Although the Left (and, for that matter, the Right) has been defined by relation to Communism, the American left has never been mainly Communist. Its mainstay has always been the labor movement, although that was challenged by the New Left during the 1960s (which was much more like the Communists than the labor unions had been). After the end of the Vietnam War, the New Left splintered into several factions, such as feminists, environmentalists, ect, which mainly survive to this day. Leftism as traditionally defined has lost its mooring after the fall of the Soviet Union. One of the movements trying to take the place of Marxism is post-modernism, which is leading to the gradual Nietzcheanization of the left.

Describing the practices of utopian communities and Native American tribes as primitive communism is simply the language that is used to contrast them with communism as a sophisticated successor to capitalism. Fredbauder 12:02 Oct 21, 2002 (UTC)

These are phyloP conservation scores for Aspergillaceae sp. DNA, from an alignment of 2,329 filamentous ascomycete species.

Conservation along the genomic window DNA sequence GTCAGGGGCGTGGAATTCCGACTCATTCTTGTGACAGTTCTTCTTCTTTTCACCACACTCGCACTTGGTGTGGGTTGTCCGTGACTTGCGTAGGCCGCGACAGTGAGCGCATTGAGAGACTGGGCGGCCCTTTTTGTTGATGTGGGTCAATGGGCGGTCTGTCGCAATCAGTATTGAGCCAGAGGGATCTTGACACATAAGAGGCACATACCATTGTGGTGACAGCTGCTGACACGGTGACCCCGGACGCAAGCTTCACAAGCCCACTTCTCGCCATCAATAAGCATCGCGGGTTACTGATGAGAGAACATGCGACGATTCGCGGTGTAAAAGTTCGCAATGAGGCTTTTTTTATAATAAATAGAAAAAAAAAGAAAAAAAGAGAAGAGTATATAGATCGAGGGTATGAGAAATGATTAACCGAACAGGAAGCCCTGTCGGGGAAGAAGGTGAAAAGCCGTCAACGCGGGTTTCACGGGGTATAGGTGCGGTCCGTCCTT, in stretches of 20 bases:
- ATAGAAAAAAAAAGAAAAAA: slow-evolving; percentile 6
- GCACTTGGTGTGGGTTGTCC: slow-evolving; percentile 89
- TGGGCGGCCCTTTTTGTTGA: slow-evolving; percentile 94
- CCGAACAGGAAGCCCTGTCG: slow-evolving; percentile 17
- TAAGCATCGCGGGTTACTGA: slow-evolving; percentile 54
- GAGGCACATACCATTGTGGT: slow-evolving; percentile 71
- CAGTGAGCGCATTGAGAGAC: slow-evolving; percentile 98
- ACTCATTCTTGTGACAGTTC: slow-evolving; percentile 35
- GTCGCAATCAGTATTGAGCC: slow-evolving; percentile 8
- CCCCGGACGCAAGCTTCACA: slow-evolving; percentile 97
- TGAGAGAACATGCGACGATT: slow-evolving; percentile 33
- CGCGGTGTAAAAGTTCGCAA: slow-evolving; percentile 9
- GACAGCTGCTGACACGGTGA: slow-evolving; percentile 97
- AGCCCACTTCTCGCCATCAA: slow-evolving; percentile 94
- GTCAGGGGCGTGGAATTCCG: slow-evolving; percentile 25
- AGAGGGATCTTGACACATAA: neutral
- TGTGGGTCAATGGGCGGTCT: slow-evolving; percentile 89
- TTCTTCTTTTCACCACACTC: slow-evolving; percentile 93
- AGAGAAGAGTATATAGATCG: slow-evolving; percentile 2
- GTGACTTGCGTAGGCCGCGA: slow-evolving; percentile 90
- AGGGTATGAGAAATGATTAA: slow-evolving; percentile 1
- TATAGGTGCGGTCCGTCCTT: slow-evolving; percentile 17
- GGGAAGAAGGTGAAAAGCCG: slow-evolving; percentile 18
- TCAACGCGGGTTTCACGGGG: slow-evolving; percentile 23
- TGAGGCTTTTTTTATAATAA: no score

A small point, but an important one, I think. The addition of the word "ostensibly" to the sentence Communism .. refers to rule by "the dictatorship of the proletariat"... changes the meaning quite considerably, and for the worse. Communisim, even communisim as a system of government, is an ideal construct - this is to use "ideal" in its true sense, to mean "made of ideas" or "conceptual" - and a fair article on communisim must reflect this (as well as reflect the imperfections of in-practice implementations, of course). Ideal constructs - idea-al, not desired - are a centuries-old tool of analysis, and critically important in many fields, not just politics. Consider, for example, geometry: an ideal line has infinite length and zero width, just as ideal communisim consists of a dictatorship of the proletariat. The fact that neither ideal construct can be demonstrated in the material world does not mean that they are without utility. Consider the sentence: